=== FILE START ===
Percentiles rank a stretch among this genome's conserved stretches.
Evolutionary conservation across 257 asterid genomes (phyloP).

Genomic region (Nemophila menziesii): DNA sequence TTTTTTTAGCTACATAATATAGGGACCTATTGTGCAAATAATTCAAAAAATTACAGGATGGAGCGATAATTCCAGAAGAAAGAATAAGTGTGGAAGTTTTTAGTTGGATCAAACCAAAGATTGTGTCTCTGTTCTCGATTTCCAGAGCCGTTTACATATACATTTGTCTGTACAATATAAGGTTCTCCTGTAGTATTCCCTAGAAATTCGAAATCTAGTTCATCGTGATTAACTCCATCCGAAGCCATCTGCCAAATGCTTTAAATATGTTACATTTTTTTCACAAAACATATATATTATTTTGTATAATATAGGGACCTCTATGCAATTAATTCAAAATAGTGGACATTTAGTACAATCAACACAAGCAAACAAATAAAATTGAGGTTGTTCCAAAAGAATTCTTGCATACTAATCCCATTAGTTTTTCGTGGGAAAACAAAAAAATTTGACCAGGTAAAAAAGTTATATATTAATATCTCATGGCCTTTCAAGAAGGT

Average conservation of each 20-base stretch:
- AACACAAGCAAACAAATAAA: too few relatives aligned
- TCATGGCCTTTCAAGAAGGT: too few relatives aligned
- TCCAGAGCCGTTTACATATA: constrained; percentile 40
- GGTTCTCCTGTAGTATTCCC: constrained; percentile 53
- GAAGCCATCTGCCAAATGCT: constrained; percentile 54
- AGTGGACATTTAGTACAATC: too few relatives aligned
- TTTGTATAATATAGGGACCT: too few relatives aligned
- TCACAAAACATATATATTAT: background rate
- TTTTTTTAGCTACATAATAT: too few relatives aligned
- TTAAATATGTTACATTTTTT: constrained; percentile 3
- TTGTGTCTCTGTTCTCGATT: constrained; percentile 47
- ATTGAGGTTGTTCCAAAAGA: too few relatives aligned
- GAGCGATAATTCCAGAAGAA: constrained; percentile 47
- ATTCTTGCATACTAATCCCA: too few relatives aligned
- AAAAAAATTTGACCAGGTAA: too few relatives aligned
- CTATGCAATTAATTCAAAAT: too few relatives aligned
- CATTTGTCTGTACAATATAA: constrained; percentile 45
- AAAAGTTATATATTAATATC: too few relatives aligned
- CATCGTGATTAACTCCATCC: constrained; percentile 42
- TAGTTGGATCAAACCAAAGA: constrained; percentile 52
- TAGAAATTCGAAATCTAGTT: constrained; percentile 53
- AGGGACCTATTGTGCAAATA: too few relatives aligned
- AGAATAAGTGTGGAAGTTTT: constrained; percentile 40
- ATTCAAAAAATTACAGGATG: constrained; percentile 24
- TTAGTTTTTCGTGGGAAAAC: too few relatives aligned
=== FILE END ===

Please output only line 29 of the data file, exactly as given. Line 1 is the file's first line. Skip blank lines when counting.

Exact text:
- TTAGTTTTTCGTGGGAAAAC: too few relatives aligned